Indigenous Planning is predicated on land-tenure principles and using the distinctive worldviews of indigenous peoples to inform community. The indigenous planning framework is predicated on the establishing of a set of principles. Although it could be argued that the Indigenous Planning paradigm is a new concept, its principles are actually a reformulation of practices that have been used by ‘traditional’ communities for millennia. Before indigenous authority had been usurped through colonial processes, tribal societies planned their communities. In addition, unlike the Western approach that relies principally upon regulating land-use, the indigenous planning approach basis its practice on dealing with land tenure.
    Moderator note:
    If you're going to copy someone word for word, you might want to quote the source (.pdf).

    You know who else posts canned responses like that?



    We'll be doing some investigation of your post history.
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  11. #11
    Cyburbian Linda_D's avatar
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    In NYS, there has been a long history of animosity between the tribes of the former Six Nations of the Iroquois Confederacy and the state government, especially the Senecas in WNY. This goes back at least to the 1840s when the state attempted to send the Senecas off to Oklahoma, and in the last two decades, has been acerbated by a bitter quarrel over selling untaxed cigarettes and gasoline on the reservations. Consequently, there's deep anti-government sentiment on the reservations, and a very strong sense of not only tribal rights to self-determination but also personal property rights. Basically, the Senecas believe in and practice laissez-faire on their two Cattaraugus County reservations, and planning takes the form of where to extend waterlines, landscaping a new medical facility or building senior apartments using "casino money". As far as I know, there is no master plan and no zoning on either of the two reservations -- nor any desire for either by more than a handful of enrolled Senecas.

  12. #12
    Cyburbian DetroitPlanner's avatar
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    Quote Originally posted by Dan View post
    EDIT: PLACE DESIGN, Welcome to Cyburbia! Sorry about the canned response you just got from the likely spammer once known as CSQTownPlanner.
    [/mod]
    Not to mention boring.

    I used to work with someone who was a tribal planner here in MI. In one case a tribe bought land adjacent to their current casino to build a new one. It was only after they had nearly cvompleted the project they realized the tribal owned land is not neccessarily the same thing as being on a reservation. For quite a while they had to connect the hotel with the old casino with a very long temporary walkway. The same tribe also opened a casino in the Center of Detroit. During its opening it went bankrupt because they were spending much more than they had, as they underestimated how much it costs to build a full 400+ room hotel, casino, and convention space. They could have used a planner.
    We hope for better things; it will arise from the ashes - Fr Gabriel Richard 1805

  13. #13
    Cyburbian Linda_D's avatar
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    Quote Originally posted by DetroitPlanner View post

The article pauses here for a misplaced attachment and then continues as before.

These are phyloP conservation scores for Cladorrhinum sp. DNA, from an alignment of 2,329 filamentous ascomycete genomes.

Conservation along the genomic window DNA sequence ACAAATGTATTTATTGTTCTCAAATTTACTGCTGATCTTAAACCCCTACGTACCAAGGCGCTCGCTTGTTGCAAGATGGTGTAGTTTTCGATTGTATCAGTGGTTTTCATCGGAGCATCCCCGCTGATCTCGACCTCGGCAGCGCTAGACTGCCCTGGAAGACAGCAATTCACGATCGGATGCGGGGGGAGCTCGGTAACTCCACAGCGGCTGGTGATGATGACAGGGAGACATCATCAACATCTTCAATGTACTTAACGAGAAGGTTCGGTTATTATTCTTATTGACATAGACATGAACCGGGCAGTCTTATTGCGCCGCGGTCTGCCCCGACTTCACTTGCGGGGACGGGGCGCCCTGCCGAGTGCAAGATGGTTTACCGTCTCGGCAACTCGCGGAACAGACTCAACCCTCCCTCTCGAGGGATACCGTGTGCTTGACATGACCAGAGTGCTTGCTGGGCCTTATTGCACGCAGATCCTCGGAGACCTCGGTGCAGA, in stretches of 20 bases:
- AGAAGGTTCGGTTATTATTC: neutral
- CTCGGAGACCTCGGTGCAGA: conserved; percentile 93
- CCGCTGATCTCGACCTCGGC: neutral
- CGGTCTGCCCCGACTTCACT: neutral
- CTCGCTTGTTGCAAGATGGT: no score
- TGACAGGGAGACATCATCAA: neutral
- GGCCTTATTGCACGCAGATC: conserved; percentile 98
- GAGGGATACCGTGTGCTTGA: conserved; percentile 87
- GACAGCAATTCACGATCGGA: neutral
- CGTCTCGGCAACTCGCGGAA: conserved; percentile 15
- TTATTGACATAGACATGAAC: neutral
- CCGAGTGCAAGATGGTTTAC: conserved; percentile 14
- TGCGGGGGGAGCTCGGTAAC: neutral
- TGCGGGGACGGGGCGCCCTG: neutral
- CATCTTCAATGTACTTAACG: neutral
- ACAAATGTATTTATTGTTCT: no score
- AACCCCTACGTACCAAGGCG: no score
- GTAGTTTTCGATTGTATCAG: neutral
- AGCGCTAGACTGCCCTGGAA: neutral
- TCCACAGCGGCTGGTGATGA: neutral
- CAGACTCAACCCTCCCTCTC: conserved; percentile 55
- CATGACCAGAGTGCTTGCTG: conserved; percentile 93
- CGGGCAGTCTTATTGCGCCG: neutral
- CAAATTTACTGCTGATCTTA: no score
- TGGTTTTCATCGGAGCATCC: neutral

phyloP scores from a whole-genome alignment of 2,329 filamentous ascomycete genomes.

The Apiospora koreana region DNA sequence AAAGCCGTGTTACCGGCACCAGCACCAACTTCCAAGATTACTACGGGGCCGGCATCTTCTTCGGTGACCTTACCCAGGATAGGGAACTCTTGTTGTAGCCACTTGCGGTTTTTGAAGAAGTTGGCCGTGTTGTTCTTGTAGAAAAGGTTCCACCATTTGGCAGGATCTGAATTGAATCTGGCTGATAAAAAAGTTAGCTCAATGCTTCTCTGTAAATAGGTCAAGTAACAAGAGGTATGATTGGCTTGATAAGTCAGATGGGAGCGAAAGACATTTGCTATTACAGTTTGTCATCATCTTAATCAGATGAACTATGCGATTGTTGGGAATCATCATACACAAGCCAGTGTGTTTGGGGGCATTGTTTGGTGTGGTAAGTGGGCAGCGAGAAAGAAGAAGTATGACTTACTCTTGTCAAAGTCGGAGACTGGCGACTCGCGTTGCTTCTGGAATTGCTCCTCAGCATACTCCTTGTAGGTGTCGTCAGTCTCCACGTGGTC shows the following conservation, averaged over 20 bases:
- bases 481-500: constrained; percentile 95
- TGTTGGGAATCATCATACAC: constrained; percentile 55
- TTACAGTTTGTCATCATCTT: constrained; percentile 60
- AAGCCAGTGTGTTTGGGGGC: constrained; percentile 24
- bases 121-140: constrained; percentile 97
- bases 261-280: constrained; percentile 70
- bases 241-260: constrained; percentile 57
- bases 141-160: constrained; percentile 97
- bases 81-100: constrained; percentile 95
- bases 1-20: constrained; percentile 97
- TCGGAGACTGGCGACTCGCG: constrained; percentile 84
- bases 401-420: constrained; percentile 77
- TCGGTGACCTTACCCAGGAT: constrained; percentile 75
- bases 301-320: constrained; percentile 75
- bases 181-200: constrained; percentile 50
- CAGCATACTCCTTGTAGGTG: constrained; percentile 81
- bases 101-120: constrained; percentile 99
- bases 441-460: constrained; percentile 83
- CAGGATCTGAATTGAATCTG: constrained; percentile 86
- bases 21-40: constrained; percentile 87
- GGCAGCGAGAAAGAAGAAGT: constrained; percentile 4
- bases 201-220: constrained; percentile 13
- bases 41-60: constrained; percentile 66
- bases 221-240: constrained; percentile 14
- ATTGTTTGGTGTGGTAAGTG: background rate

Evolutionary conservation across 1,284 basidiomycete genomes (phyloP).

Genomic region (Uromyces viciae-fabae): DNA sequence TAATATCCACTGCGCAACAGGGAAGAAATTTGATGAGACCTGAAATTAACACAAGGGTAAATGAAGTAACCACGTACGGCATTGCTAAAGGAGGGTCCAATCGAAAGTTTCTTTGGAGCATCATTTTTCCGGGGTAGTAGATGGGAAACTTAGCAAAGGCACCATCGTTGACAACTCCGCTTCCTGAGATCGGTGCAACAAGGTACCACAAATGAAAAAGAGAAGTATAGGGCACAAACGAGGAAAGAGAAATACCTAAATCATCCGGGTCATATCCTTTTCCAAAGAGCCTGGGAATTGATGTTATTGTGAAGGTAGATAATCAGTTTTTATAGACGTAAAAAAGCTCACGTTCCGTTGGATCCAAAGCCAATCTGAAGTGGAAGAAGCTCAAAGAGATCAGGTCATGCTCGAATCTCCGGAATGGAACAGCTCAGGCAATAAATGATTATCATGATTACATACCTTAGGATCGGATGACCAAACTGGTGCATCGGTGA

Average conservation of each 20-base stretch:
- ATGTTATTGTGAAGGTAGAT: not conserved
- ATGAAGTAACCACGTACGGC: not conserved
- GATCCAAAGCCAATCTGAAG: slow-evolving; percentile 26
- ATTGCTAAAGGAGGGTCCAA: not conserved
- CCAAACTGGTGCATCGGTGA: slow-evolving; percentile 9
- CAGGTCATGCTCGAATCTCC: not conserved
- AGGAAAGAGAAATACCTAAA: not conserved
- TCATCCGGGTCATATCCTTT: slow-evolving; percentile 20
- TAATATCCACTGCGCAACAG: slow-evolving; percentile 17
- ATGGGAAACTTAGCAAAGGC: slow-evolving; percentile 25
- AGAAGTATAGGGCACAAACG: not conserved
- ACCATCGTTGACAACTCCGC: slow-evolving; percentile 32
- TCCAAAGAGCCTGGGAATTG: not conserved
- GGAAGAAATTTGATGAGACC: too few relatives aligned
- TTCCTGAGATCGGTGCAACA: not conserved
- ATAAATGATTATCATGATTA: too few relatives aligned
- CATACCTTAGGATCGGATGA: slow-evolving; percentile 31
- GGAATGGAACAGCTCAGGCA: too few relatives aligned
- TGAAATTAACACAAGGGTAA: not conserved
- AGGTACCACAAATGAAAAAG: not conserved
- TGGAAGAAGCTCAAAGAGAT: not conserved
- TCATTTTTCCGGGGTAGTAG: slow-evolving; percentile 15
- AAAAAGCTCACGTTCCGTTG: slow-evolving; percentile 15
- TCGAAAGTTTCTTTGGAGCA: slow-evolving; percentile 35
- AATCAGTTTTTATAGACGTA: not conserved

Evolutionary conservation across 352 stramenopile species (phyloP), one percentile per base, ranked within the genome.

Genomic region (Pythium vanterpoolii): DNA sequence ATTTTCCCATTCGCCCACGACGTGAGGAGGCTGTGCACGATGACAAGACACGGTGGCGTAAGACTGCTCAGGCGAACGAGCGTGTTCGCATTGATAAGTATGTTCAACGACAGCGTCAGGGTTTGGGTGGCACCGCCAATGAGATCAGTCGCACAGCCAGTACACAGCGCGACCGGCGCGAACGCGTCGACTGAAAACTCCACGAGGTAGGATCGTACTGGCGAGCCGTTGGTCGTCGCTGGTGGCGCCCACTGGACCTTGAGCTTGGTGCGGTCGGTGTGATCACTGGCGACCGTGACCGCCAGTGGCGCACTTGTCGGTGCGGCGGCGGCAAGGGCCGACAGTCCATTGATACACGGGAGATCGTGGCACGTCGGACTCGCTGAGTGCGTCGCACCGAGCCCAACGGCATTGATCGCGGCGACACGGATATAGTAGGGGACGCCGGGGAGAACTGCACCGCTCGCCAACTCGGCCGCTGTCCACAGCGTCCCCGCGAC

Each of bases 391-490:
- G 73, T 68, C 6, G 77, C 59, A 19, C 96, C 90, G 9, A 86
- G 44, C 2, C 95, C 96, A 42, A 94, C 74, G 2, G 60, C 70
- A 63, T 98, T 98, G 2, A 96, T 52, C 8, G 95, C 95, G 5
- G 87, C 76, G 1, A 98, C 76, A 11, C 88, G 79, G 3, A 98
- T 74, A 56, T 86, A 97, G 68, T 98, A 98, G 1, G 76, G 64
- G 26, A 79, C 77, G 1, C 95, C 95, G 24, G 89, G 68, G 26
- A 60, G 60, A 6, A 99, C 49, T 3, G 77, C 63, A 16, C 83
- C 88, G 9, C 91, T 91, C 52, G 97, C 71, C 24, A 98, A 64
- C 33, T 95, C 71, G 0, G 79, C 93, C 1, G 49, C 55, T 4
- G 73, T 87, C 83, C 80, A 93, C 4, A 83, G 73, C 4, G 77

Not to mention boring.

    I used to work with someone who was a tribal planner here in MI. In one case a tribe bought land adjacent to their current casino to build a new one. It was only after they had nearly cvompleted the project they realized the tribal owned land is not neccessarily the same thing as being on a reservation. For quite a while they had to connect the hotel with the old casino with a very long temporary walkway. The same tribe also opened a casino in the Center of Detroit. During its opening it went bankrupt because they were spending much more than they had, as they underestimated how much it costs to build a full 400+ room hotel, casino, and convention space. They could have used a planner.
    Prior to the rise of Indian casinos, most tribal governments were like rural town/village governments -- largely amateur affairs dealing where the purchase of a $1,000 computer "system" (cpu/monitor/software) was a major investment. The federal law that allowed casinos on Indian reservations opened up a real can of worms (this is apart from the social consequences vs economic benefits arguments) because some of the tribes were simply unprepared and lacking in expertise to handle the legal and monetary aspects that come with setting up casinos.

    New York's Senecas didn't have that problem. Their frequent and numerous (and generally successful) court fights with NYS developed a lot of tribal expertise in handling legal and large-scale monetary affairs (the Senecas are still pursuing land claims in some parts of NYS based on illegal treaties forced on them by the state in the early 1800s which will probably put millions of dollars in the tribe's trust account).

  14. #14
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    Interpretive Planning with Indigenous Communities

    We have worked with indigenous people in Panama, Malaysia, China, Hawaii and Mexico in doing interpretive plans. These focus on the development of media/programs that help people understand and connect with the natural and cultural heritage of the community. It can be for tourism purposes to stimulate economic development or it can simply be about clarifying community objectives. Our approach always honors the cultural traditions and core values of the community and involves development of a logic model of measurable objectives. Resulting plans are holistic and address architecture, landscape architecture, thematic identity, communication media, programming, etc.

  15. #15
    i am also from Australia, in Melbourne where there are probably less aboriginal communities. would love to hear about these projects and their locations.

  16. #16
    Cyburbian